One part of the lesson involved looking at a poem in their student books. They tried to get me to do some game similar to Rock, Paper, Scissors (which they endearingly called "Po-ta-to!" in the same intonation as R,P,S...) in order to determine the order of which they read aloud. I had no idea how that was supposed to work so I made them all sit down and just went in order down the rows (like any sane teacher would do). They read it through once, each student reading only 1 line. Then, again, with each student reading a paragraph. The poem was very rhyme-y and easy to memorize. It repeated a lot of phrases (the lesson was to understand alliterations...) so the kids got the hang of it quickly. I told them how song lyrics are poems too, so we put the poem to a tune and I got them all singing and participating. I loved it! They were all smiling and happy and learning, too!! Great sense of accomplishment. I also think this is the class that likes me the best. I really try to get animated and involved with them in the lesson. I hope it's working :)
Also, I forgot to mention that yesterday I had a little meeting with Jackie Teacher at the end of the day and she told me her observations from watching my classes. She said she was impressed with my organization and the presence I had in the class. The only real suggestion/criticism was to learn the kids' names. Well, I'm trying! I have 10 classes, many of which are larger with 10 or more students. I feel like I'm doing well, and have almost got all of them memorized. It just so happened that the classes she watched were the classes that I have a hard time memorizing the names of the kids. I think that my lack of having developed prior habits in the classroom (not having gotten an Edu degree or done any student teaching) has actually helped me. The school seems to be pretty set on how things should be done, and without any previous habits, I have none to break! :)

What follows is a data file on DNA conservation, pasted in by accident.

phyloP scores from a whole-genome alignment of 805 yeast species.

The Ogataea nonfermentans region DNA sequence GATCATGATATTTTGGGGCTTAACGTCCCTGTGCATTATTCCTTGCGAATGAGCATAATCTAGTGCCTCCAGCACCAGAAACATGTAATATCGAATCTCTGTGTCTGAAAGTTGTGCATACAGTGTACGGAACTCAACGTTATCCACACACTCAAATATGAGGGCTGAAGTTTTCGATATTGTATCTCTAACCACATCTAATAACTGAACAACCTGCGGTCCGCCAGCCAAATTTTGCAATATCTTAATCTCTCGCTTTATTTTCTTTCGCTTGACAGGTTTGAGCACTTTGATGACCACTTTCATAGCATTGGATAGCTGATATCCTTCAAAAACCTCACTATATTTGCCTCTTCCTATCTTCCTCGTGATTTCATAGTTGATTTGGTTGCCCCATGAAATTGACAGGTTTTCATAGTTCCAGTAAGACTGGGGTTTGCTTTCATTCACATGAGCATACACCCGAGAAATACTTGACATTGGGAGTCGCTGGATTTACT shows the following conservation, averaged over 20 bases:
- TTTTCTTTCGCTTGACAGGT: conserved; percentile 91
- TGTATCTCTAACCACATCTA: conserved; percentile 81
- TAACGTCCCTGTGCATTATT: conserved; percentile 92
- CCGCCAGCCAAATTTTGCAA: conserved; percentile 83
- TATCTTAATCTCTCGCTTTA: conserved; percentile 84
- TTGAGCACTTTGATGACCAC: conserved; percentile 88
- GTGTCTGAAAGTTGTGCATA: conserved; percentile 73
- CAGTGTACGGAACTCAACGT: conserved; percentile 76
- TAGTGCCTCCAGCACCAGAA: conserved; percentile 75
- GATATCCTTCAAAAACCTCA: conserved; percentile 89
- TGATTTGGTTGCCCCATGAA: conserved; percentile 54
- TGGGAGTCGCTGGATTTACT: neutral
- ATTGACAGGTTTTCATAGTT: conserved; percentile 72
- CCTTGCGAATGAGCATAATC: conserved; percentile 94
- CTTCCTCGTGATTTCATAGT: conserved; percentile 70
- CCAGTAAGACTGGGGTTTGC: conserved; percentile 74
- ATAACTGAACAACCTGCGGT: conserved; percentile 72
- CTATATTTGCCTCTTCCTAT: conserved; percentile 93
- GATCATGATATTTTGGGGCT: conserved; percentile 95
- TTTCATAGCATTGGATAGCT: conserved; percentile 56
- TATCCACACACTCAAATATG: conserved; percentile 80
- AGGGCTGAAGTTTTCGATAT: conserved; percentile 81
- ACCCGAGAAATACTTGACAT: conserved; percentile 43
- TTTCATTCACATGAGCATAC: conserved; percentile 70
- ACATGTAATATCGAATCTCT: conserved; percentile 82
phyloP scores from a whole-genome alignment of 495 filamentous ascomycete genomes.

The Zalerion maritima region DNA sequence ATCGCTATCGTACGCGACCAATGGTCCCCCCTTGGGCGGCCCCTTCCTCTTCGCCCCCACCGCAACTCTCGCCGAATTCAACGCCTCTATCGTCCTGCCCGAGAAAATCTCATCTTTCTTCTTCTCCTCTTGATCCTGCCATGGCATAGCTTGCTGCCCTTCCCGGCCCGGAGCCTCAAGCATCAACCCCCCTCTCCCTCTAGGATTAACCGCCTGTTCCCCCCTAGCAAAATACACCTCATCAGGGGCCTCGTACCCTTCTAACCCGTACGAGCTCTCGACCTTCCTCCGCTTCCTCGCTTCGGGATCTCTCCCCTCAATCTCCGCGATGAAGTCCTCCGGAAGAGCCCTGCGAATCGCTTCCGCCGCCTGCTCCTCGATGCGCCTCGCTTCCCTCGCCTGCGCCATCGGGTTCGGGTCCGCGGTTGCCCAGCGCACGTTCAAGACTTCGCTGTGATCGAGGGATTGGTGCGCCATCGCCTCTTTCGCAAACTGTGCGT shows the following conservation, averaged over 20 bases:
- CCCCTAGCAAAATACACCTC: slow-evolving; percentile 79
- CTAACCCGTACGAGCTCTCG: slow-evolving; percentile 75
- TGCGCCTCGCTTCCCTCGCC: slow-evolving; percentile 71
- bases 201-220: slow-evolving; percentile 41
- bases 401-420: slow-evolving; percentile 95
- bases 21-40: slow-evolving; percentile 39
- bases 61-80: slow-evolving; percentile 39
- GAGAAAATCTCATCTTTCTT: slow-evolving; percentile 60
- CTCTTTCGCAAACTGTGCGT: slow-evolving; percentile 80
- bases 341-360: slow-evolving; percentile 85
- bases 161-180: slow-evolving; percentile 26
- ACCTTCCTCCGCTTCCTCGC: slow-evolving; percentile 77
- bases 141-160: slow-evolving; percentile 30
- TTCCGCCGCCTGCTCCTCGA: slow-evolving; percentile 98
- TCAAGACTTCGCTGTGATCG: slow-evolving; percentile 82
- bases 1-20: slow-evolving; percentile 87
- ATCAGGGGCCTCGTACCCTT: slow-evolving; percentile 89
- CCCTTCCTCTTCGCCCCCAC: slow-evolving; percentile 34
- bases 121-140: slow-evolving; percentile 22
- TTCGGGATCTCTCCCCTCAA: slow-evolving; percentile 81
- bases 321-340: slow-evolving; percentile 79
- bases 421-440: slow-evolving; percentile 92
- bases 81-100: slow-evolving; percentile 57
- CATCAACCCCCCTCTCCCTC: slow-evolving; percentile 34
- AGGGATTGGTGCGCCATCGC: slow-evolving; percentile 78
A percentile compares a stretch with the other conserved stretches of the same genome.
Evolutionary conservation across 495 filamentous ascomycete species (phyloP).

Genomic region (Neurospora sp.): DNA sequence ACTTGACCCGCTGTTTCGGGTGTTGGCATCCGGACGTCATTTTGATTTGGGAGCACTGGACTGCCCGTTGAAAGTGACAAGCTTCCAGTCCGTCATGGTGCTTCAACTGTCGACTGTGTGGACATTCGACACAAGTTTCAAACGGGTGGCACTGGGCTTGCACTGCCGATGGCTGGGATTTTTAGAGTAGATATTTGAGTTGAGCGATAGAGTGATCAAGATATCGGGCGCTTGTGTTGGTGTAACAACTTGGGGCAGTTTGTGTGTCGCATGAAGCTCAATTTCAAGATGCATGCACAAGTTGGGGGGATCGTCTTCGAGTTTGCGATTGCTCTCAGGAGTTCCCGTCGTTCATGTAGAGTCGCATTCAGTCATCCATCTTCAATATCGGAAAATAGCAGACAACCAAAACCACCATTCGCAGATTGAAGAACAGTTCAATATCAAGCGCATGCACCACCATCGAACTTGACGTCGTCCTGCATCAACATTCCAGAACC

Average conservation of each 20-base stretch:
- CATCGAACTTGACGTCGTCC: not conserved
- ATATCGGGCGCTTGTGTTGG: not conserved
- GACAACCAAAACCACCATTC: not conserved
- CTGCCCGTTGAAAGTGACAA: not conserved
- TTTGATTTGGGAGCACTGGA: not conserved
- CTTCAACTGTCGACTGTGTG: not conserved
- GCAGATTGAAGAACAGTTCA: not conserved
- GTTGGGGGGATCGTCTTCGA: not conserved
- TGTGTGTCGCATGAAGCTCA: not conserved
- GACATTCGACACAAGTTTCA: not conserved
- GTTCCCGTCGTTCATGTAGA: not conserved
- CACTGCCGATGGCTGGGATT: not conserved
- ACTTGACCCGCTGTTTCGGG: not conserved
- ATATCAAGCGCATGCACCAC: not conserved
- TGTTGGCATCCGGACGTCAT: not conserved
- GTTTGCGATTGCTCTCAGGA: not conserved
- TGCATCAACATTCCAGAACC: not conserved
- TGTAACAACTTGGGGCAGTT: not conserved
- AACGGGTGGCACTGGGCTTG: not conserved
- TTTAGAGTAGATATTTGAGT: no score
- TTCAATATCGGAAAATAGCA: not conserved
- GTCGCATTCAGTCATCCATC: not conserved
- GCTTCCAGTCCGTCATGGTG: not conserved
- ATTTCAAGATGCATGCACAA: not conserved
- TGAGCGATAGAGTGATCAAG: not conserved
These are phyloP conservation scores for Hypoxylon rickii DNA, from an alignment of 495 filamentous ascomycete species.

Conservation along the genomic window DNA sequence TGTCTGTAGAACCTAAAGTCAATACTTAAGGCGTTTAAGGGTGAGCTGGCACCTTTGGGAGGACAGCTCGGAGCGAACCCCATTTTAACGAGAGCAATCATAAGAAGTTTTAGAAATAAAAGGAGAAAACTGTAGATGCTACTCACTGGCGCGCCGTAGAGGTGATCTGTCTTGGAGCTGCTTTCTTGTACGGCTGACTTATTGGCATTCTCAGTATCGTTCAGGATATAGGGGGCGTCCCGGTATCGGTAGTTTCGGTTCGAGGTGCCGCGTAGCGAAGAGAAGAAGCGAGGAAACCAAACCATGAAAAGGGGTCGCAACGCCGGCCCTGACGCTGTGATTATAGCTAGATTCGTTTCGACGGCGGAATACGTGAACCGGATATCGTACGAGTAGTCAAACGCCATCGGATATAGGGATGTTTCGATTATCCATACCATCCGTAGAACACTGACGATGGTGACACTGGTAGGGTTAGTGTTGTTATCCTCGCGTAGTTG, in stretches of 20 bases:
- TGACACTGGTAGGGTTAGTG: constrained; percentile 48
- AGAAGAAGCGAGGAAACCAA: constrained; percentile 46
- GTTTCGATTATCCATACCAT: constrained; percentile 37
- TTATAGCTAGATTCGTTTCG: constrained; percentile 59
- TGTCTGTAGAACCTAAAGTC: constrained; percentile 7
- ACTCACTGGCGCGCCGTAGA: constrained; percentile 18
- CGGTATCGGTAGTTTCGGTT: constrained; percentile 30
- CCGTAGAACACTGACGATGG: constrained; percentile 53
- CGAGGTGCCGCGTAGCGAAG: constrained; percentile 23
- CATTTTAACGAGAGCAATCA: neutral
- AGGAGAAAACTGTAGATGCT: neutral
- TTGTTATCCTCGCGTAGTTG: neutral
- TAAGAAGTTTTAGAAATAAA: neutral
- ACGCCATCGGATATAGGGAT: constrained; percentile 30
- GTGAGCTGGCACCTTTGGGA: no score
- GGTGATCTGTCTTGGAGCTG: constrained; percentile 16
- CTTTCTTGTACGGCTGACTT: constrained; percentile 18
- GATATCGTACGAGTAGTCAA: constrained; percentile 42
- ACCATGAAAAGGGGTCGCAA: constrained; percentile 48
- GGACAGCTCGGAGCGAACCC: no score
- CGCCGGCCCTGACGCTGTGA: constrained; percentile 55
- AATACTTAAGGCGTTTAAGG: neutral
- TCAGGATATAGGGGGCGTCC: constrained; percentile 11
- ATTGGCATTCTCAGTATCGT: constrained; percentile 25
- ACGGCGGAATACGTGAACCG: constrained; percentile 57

After classes, I graded LH exams. I didn't have much time for anything else, and went home at 9pm. I also got my official work badge! It has my name on it, too! :) I use it to clock in and out. After work, one of the morning teachers made everyone dinner and had a little get together at her apartment. I decided to attempt to be social, and went. It's kind of hard, because while everyone is nice, I don't feel like a connection with anyone. It also doesn't help that there is only one other female teacher in afternoons, so I don't get to know any of the morning teachers at work. I also have a semi-shy personality in that I don't operate well in groups of people I don't know well. I kind of stay quiet, don't want to draw any attention to myself. One-on-one, it's a whole other story! But, I don't know any of these girls in a way where I would feel comfortable. But, I went and stayed for like 30 minutes so it's a start. :)
One final observation: the days go by very quickly, especially once I am in the classroom. I love this! Maybe it's just that I enjoy what I do (for the most part), or it's having to do so much in such a short amount of time, but by 8pm I feel like the day flew by! Tomorrow is mid-week again, and I've got lots to do when I get there in the morning :) And with that, goodnight!
**update: doing some research on the rock, paper, scissors thing. I'm wondering if the kids weren't saying something in Korean, any my American ears just heard "po-ta-to"? I read online some say "kai-bai-bo" which I suppose could sound like "po-ta-to" to the untrained ear. with my students, who knows...**